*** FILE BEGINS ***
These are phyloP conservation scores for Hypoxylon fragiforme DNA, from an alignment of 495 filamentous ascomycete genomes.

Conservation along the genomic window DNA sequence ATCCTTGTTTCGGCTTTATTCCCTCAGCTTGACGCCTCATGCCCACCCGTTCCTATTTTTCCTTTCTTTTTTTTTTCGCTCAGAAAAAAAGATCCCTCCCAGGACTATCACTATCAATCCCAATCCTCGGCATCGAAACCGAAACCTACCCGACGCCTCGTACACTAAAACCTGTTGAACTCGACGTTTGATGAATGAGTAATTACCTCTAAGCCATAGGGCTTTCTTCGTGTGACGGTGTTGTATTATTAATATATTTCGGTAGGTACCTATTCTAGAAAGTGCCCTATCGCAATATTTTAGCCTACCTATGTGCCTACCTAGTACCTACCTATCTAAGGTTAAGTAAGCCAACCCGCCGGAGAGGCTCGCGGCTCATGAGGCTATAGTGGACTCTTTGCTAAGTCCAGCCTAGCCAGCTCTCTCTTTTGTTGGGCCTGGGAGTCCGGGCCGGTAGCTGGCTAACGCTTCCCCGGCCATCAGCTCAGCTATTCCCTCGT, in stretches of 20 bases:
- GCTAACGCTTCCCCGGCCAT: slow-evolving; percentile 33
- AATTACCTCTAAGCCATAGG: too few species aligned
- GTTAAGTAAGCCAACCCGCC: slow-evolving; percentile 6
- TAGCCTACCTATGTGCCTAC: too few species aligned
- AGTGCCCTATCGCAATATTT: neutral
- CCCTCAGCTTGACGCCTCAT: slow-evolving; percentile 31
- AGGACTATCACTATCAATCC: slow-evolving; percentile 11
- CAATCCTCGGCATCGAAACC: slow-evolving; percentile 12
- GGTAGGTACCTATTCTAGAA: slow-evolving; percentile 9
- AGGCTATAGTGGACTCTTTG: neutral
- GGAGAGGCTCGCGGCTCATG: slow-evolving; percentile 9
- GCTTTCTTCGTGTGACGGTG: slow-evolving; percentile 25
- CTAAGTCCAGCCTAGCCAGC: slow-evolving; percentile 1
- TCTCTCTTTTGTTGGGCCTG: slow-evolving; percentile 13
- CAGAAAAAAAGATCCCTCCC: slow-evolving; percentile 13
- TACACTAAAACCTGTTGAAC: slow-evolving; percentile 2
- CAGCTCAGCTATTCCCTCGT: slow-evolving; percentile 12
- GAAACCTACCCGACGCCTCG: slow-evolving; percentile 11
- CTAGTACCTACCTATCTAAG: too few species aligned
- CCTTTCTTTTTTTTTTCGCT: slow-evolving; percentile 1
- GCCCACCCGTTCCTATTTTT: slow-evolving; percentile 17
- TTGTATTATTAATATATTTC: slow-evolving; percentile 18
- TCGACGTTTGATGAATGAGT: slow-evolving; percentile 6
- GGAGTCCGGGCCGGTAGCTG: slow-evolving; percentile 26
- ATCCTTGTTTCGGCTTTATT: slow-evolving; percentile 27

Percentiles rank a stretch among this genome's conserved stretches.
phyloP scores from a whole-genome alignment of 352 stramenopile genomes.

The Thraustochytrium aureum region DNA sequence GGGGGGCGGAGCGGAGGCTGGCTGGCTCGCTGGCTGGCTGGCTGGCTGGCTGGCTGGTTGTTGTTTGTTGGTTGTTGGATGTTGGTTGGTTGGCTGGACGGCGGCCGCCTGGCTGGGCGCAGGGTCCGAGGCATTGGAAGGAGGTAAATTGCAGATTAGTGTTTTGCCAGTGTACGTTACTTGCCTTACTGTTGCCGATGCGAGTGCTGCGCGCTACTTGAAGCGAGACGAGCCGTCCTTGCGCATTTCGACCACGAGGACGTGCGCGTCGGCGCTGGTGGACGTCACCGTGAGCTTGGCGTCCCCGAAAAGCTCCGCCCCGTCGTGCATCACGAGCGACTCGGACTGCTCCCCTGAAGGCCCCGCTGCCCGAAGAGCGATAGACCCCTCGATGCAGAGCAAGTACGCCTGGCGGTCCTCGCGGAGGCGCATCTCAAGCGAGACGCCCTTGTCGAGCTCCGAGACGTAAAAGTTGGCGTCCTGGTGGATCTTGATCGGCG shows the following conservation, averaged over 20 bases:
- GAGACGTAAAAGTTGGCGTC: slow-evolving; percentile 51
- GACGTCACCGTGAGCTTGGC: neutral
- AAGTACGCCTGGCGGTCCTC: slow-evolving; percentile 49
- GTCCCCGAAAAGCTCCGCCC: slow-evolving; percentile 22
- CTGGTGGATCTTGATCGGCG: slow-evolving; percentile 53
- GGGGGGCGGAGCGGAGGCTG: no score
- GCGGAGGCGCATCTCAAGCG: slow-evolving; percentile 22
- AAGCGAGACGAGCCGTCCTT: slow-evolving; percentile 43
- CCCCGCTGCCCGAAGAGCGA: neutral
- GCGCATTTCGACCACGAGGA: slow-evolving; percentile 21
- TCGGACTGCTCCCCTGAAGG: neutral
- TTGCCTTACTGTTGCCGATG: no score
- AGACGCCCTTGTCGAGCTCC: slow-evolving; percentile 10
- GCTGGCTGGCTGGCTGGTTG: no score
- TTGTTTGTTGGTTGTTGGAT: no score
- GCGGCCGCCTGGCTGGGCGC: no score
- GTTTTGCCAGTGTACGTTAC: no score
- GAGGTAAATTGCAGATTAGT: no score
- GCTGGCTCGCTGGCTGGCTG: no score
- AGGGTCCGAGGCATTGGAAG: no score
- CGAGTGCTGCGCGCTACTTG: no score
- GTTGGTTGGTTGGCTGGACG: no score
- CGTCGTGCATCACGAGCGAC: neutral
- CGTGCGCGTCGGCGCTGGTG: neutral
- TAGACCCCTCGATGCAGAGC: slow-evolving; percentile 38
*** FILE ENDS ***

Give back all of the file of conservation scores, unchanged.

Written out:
These are phyloP conservation scores for Hypoxylon fragiforme DNA, from an alignment of 495 filamentous ascomycete genomes.

Conservation along the genomic window DNA sequence ATCCTTGTTTCGGCTTTATTCCCTCAGCTTGACGCCTCATGCCCACCCGTTCCTATTTTTCCTTTCTTTTTTTTTTCGCTCAGAAAAAAAGATCCCTCCCAGGACTATCACTATCAATCCCAATCCTCGGCATCGAAACCGAAACCTACCCGACGCCTCGTACACTAAAACCTGTTGAACTCGACGTTTGATGAATGAGTAATTACCTCTAAGCCATAGGGCTTTCTTCGTGTGACGGTGTTGTATTATTAATATATTTCGGTAGGTACCTATTCTAGAAAGTGCCCTATCGCAATATTTTAGCCTACCTATGTGCCTACCTAGTACCTACCTATCTAAGGTTAAGTAAGCCAACCCGCCGGAGAGGCTCGCGGCTCATGAGGCTATAGTGGACTCTTTGCTAAGTCCAGCCTAGCCAGCTCTCTCTTTTGTTGGGCCTGGGAGTCCGGGCCGGTAGCTGGCTAACGCTTCCCCGGCCATCAGCTCAGCTATTCCCTCGT, in stretches of 20 bases:
- GCTAACGCTTCCCCGGCCAT: slow-evolving; percentile 33
- AATTACCTCTAAGCCATAGG: too few species aligned
- GTTAAGTAAGCCAACCCGCC: slow-evolving; percentile 6
- TAGCCTACCTATGTGCCTAC: too few species aligned
- AGTGCCCTATCGCAATATTT: neutral
- CCCTCAGCTTGACGCCTCAT: slow-evolving; percentile 31
- AGGACTATCACTATCAATCC: slow-evolving; percentile 11
- CAATCCTCGGCATCGAAACC: slow-evolving; percentile 12
- GGTAGGTACCTATTCTAGAA: slow-evolving; percentile 9
- AGGCTATAGTGGACTCTTTG: neutral
- GGAGAGGCTCGCGGCTCATG: slow-evolving; percentile 9
- GCTTTCTTCGTGTGACGGTG: slow-evolving; percentile 25
- CTAAGTCCAGCCTAGCCAGC: slow-evolving; percentile 1
- TCTCTCTTTTGTTGGGCCTG: slow-evolving; percentile 13
- CAGAAAAAAAGATCCCTCCC: slow-evolving; percentile 13
- TACACTAAAACCTGTTGAAC: slow-evolving; percentile 2
- CAGCTCAGCTATTCCCTCGT: slow-evolving; percentile 12
- GAAACCTACCCGACGCCTCG: slow-evolving; percentile 11
- CTAGTACCTACCTATCTAAG: too few species aligned
- CCTTTCTTTTTTTTTTCGCT: slow-evolving; percentile 1
- GCCCACCCGTTCCTATTTTT: slow-evolving; percentile 17
- TTGTATTATTAATATATTTC: slow-evolving; percentile 18
- TCGACGTTTGATGAATGAGT: slow-evolving; percentile 6
- GGAGTCCGGGCCGGTAGCTG: slow-evolving; percentile 26
- ATCCTTGTTTCGGCTTTATT: slow-evolving; percentile 27

Percentiles rank a stretch among this genome's conserved stretches.
phyloP scores from a whole-genome alignment of 352 stramenopile genomes.

The Thraustochytrium aureum region DNA sequence GGGGGGCGGAGCGGAGGCTGGCTGGCTCGCTGGCTGGCTGGCTGGCTGGCTGGCTGGTTGTTGTTTGTTGGTTGTTGGATGTTGGTTGGTTGGCTGGACGGCGGCCGCCTGGCTGGGCGCAGGGTCCGAGGCATTGGAAGGAGGTAAATTGCAGATTAGTGTTTTGCCAGTGTACGTTACTTGCCTTACTGTTGCCGATGCGAGTGCTGCGCGCTACTTGAAGCGAGACGAGCCGTCCTTGCGCATTTCGACCACGAGGACGTGCGCGTCGGCGCTGGTGGACGTCACCGTGAGCTTGGCGTCCCCGAAAAGCTCCGCCCCGTCGTGCATCACGAGCGACTCGGACTGCTCCCCTGAAGGCCCCGCTGCCCGAAGAGCGATAGACCCCTCGATGCAGAGCAAGTACGCCTGGCGGTCCTCGCGGAGGCGCATCTCAAGCGAGACGCCCTTGTCGAGCTCCGAGACGTAAAAGTTGGCGTCCTGGTGGATCTTGATCGGCG shows the following conservation, averaged over 20 bases:
- GAGACGTAAAAGTTGGCGTC: slow-evolving; percentile 51
- GACGTCACCGTGAGCTTGGC: neutral
- AAGTACGCCTGGCGGTCCTC: slow-evolving; percentile 49
- GTCCCCGAAAAGCTCCGCCC: slow-evolving; percentile 22
- CTGGTGGATCTTGATCGGCG: slow-evolving; percentile 53
- GGGGGGCGGAGCGGAGGCTG: no score
- GCGGAGGCGCATCTCAAGCG: slow-evolving; percentile 22
- AAGCGAGACGAGCCGTCCTT: slow-evolving; percentile 43
- CCCCGCTGCCCGAAGAGCGA: neutral
- GCGCATTTCGACCACGAGGA: slow-evolving; percentile 21
- TCGGACTGCTCCCCTGAAGG: neutral
- TTGCCTTACTGTTGCCGATG: no score
- AGACGCCCTTGTCGAGCTCC: slow-evolving; percentile 10
- GCTGGCTGGCTGGCTGGTTG: no score
- TTGTTTGTTGGTTGTTGGAT: no score
- GCGGCCGCCTGGCTGGGCGC: no score
- GTTTTGCCAGTGTACGTTAC: no score
- GAGGTAAATTGCAGATTAGT: no score
- GCTGGCTCGCTGGCTGGCTG: no score
- AGGGTCCGAGGCATTGGAAG: no score
- CGAGTGCTGCGCGCTACTTG: no score
- GTTGGTTGGTTGGCTGGACG: no score
- CGTCGTGCATCACGAGCGAC: neutral
- CGTGCGCGTCGGCGCTGGTG: neutral
- TAGACCCCTCGATGCAGAGC: slow-evolving; percentile 38